The de-Luxe special of James Sherwood was introduced in 1993 for inclusive tours from overseas, running regularly Singapore - Bangkok and then temporarily also to Kanchanaburi on the "River Kwai" and to Chiang Mai, labeled "Thai Explorer". The cars are from New Zealand's Silver Star, now painted olive/cream, splendidly refurbished by architect Gerard Gallet and rebuilt by a workshop in Singapore, hauled in Malaysia by a silver-colored 24 class (CoCo diesel) and in Thailand by a maroon/orange 4100 class, later possibly a maroon/silver 4500 class. After insolvency of Sherwood's Sea Containers Group in 2006 the train, then owned by Orient Express Hotels Ltd., continued running Singapore - Bangkok, the fare (in 2011) being 2,290 euro one-way. At that time a TV report showed the first trip for the mostly European tourists to visit Vientiane, the capital of Laos. The 4500-class diesel engine had a hard work to haul the heavy train.

"Eastern & Oriental Express", Kuala Lumpur 2007 (Two hundred percent, via Wikimedia)

Eastern & Oriental Hotel, Georgetown, Penang 2003 (WS)

"Couchette" 1st class built for Indochine and refurbished for CIWL services in West Africa (coll. Roger Commault)

Passenger train, Mikado 141-501, South Vietnam before 1975 (Regie des Chemins de fer du Viet-nam)

Passenger train, General Electric diesel, South Vietnam before 1975 (Regie des Chemins de fer du Viet-nam)

Engine 141-158 on exhibition at Sai Gon Station, 2013 (WS)

The first private meter-gauge railway Saigon - My Tho, completed in 1885, connected with Mekong river shipping. In order to circumvent the cataracts near Khone, an island railway was built there in 1892, carrying boats. In 1902 Ha Noi was connected with Dong Dang on the Chinese border. The much more difficult Yunnan railway Haiphong - Kunming was completed in 1910. At Tourane (Da Nang), where the coastal steamers called, a local line emerged. The Transindochinois Saigon - Hanoi started only in1936, including “voitures-couchettes”, a restaurant and coaches, hauled by French Pacifics or Mikados. In 1940 the Yunnan railway was demolished and in 1942 the war interrupted the whole meter gauge network for decades. Vietnam could restart trains Sai Gon - Ha Noi not before 1976 (as there is the connection with China, see chapter Trans-Siberian, China, Far East). In 2010 the intention of building a high-speed railway Sai Gon – Ha Noi was published.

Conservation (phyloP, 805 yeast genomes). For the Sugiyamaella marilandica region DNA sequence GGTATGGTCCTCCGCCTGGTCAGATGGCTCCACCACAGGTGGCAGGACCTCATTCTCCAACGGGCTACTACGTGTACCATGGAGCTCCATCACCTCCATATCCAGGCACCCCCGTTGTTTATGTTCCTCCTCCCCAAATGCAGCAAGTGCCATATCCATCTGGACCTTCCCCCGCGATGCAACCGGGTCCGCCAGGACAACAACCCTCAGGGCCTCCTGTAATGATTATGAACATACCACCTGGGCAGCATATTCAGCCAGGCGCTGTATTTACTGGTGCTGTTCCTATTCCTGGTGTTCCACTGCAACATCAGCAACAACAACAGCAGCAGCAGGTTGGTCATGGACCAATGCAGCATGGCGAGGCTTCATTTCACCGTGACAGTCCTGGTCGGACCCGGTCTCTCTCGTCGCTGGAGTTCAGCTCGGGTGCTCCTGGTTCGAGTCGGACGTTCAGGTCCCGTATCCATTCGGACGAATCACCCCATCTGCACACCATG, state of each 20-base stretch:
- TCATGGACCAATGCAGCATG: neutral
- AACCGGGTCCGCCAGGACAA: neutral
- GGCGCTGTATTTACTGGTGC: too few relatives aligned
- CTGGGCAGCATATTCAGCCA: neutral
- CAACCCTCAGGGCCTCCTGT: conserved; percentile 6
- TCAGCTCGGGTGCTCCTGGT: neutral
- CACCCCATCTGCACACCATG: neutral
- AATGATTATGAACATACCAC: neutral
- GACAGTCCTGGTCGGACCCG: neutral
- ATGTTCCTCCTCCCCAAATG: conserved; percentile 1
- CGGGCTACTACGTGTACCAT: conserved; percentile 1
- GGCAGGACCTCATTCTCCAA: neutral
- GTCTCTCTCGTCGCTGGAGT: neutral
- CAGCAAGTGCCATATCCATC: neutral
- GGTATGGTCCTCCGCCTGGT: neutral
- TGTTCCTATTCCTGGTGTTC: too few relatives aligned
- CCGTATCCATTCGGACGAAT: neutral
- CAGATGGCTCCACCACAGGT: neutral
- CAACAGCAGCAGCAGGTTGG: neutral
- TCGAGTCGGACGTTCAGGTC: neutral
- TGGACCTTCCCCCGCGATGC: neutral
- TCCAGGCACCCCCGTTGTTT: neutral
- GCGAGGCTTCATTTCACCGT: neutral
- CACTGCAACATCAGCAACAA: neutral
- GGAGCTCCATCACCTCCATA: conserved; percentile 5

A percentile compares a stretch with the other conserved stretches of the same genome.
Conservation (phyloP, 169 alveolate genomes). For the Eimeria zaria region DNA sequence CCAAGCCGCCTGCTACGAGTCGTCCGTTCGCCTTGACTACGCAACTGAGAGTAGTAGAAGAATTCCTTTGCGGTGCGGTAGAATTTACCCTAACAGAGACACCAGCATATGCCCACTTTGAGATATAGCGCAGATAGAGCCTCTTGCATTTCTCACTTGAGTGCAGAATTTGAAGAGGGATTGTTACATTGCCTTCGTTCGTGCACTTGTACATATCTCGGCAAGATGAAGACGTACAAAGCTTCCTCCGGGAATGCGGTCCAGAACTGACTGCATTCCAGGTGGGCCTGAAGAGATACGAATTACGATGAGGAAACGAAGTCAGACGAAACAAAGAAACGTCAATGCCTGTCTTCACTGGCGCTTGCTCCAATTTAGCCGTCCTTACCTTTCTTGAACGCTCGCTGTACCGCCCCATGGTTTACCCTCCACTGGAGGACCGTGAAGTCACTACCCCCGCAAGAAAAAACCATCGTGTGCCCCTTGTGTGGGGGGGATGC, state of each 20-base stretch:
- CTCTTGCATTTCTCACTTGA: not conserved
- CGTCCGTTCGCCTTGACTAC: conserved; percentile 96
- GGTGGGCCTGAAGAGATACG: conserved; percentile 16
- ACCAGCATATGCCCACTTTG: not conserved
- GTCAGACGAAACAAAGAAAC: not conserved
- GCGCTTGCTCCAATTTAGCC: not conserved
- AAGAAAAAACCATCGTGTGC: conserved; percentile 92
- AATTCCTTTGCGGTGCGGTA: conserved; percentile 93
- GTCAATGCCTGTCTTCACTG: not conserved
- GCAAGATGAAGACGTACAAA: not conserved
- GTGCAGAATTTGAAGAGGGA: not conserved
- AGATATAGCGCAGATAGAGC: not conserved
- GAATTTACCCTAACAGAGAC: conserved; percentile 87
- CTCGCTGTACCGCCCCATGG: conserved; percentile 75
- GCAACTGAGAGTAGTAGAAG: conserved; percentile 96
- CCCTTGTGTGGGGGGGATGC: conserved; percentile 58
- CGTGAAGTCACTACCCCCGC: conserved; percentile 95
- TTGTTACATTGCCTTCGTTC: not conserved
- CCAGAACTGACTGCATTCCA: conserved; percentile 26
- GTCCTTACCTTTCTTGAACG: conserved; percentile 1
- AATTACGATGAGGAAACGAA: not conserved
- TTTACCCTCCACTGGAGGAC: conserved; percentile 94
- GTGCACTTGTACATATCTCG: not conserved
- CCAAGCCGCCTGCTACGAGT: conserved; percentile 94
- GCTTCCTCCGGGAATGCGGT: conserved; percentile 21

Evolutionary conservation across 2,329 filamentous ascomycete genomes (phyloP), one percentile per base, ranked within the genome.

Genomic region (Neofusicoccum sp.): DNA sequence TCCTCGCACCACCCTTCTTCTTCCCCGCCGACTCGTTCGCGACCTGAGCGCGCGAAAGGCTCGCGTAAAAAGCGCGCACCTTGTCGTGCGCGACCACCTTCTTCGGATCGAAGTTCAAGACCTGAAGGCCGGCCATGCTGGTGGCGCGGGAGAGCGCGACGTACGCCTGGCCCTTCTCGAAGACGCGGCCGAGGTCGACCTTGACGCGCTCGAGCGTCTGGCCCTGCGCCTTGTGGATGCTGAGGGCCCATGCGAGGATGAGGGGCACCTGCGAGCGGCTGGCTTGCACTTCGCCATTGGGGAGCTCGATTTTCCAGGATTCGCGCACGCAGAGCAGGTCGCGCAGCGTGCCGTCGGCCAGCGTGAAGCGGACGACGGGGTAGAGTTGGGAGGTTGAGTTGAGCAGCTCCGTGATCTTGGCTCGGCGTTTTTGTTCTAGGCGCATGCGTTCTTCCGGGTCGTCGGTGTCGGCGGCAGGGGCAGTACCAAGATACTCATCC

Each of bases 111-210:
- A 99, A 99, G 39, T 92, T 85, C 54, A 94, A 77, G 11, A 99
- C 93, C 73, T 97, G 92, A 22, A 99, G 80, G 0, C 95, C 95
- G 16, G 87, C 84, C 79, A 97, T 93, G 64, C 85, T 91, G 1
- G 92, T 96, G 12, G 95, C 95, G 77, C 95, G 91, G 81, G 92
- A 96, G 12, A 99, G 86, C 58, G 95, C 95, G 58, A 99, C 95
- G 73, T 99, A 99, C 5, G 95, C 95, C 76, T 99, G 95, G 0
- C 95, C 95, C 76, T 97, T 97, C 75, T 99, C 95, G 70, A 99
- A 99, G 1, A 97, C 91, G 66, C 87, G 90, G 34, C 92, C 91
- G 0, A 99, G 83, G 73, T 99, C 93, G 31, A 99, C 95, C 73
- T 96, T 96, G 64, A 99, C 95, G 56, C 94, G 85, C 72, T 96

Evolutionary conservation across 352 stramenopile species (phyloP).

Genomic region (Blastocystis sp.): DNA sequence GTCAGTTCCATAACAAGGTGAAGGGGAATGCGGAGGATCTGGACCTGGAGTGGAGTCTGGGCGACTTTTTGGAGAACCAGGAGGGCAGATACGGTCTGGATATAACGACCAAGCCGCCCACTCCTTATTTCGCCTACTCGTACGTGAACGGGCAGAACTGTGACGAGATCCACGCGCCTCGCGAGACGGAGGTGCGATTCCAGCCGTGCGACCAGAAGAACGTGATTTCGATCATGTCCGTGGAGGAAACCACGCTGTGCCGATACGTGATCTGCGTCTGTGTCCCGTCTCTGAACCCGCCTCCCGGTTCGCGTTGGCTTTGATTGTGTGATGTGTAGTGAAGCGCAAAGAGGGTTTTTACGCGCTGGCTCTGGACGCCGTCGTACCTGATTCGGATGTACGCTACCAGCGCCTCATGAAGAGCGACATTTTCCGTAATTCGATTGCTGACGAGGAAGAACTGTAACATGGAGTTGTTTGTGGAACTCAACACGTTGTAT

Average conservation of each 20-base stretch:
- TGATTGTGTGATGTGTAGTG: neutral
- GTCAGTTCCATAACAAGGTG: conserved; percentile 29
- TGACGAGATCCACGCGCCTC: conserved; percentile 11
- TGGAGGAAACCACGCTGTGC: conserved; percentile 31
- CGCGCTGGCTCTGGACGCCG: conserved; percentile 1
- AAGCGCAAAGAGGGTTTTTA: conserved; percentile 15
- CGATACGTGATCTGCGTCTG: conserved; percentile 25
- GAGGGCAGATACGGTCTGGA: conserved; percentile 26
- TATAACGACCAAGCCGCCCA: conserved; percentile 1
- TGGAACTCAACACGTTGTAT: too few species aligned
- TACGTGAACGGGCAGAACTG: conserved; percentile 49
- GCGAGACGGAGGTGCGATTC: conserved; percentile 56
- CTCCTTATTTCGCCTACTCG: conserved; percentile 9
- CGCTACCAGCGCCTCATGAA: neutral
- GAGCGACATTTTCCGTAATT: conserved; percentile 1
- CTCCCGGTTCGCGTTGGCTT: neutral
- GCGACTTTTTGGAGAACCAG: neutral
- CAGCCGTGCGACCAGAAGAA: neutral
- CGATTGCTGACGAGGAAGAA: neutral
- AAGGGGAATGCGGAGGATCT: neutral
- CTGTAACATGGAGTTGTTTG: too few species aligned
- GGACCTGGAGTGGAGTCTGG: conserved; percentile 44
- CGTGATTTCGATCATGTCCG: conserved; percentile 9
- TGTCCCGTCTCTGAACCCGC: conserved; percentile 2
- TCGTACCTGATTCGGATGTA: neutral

A railway from Phnom Penh reached Battambang in 1932. Passengers could walk across the border to Aranyaprathet in Thailand. A train Bangkok - Aranyaprathet was extended to Battambang in 1941, on special request also to Phnom Penh, in 1946 confined to Aranyaprathet, in 1955 re-opened, then repeatedly interrupted by conflicts. In the first years of the new century a train Battambang – Phnom Penh was the only service of Chemin de fer du Royaume du Cambodge, abandoned in 2009. After privatization, rebuilding the meter-gauge to Sihanoukville was under construction in 2011 and a connection with Thailand was envisioned for 2012.

Diesel railcar of Cambodge, built in the 1960s (Waggonfabrik Uerdingen)

Train with BB1001, Cambodia 2007 (cinnead, via Wikimedia)

Phnom Penh in November 2012. (Heiko Mueller)

Not yet the Thai high-speed, but a poster at Bangkok in 2013 (WS)

To Laos
In 1955 the Thai meter gauge was extended to Nong Khai, where passengers could cross the Mekong river by boat to reach Vientiane, the capital of Laos. Later the Bridge of Friendship was opened. Laos had no rail network. The old project of a line from Vietnam to Nakhon Phanet and further on to Bangkok was not realized. After the first decade of the new century however, the Chinese visionary project of a standard-gauge high-speed line to South East Asia became expected to connect China with Vientiane, Bangkok and even Singapore.

Train set of Thai Railways (SRT) in Dec 2015 operating from Thai border station Nongkhai via the Mekong Bridge (road-rail) to Thanalang in Laos about 15-20 km from the center of the capital Viantiane. Direct train from Bangkok has run only for a short time. (Heiko Mueller, Matthias Schulze)

High-speed in Thailand
The Bangkok Post (March23, 2013) described the expected advantages for Thailand’s economy, resulting from the planned high-speed network, which in a second stage will extend from Bangkok “to Chiang Mai in the North, Nong Khai in the Northeast, Rayong and probably Trat in the East and Padang Besar in Songkhla in the South.” There it could connect with Malaysia.

ASEAN Railway Network
Thomas Cook Overseas Timetable 2008/9 has described the intentions of building the “long awaited ASEAN Railway network from Singapore harbour to the main cities in China. In a first phase the existing track from Singapore – Phnom Penh – Battambang – Sisiphon will be repaired. In a second phase the long destroyed track from Sisiphon – Poipet will be rebuilt. (…) In Thailand there will further connections planned from Vientiane (Laos) and from Yangon (Myanmar). (…) In Cambodia a completely new line of 255km will be built from Phnom Penh (…) to join the Vietnamese Railways network at Loc Ninh (…)”.

For Saigon, officially Ho Chi Minh City or HCM, the new Long Thanh International Airport, announced for 2020, was reported (by Vietnamese media) to be connected with the planned high-speed rail system HCM City – Nha Trang and a railway Thu Tiem – Long Thanh.

Chinese Initiative
In 2013 Sueddeutsche Zeitung (Jan.10) published a critical report: “Laos for example. Only a few years ago the impoverished country has got its first railway, barely 4km long, crossing the Mekong to Thailand. It has cost $6 million, mostly paid by the Thais. Now the Chinese want to push through a line to that destination crossing the forests of Laos, 400km long at a price of $7 billion, to be paid mainly by Cambodia on credit. The line should connect China with the network of South East Asia: to Bangkok and further on to Cambodia, Myanmar and to Singapore. The project’s strategy is obvious: China gets an export route and a way to transport crude oil from the Middle East to the country. The tankers could berth in Myanmar…” The optimism in Vietnam and in Thailand and their success in economy is disproving all the European negativism…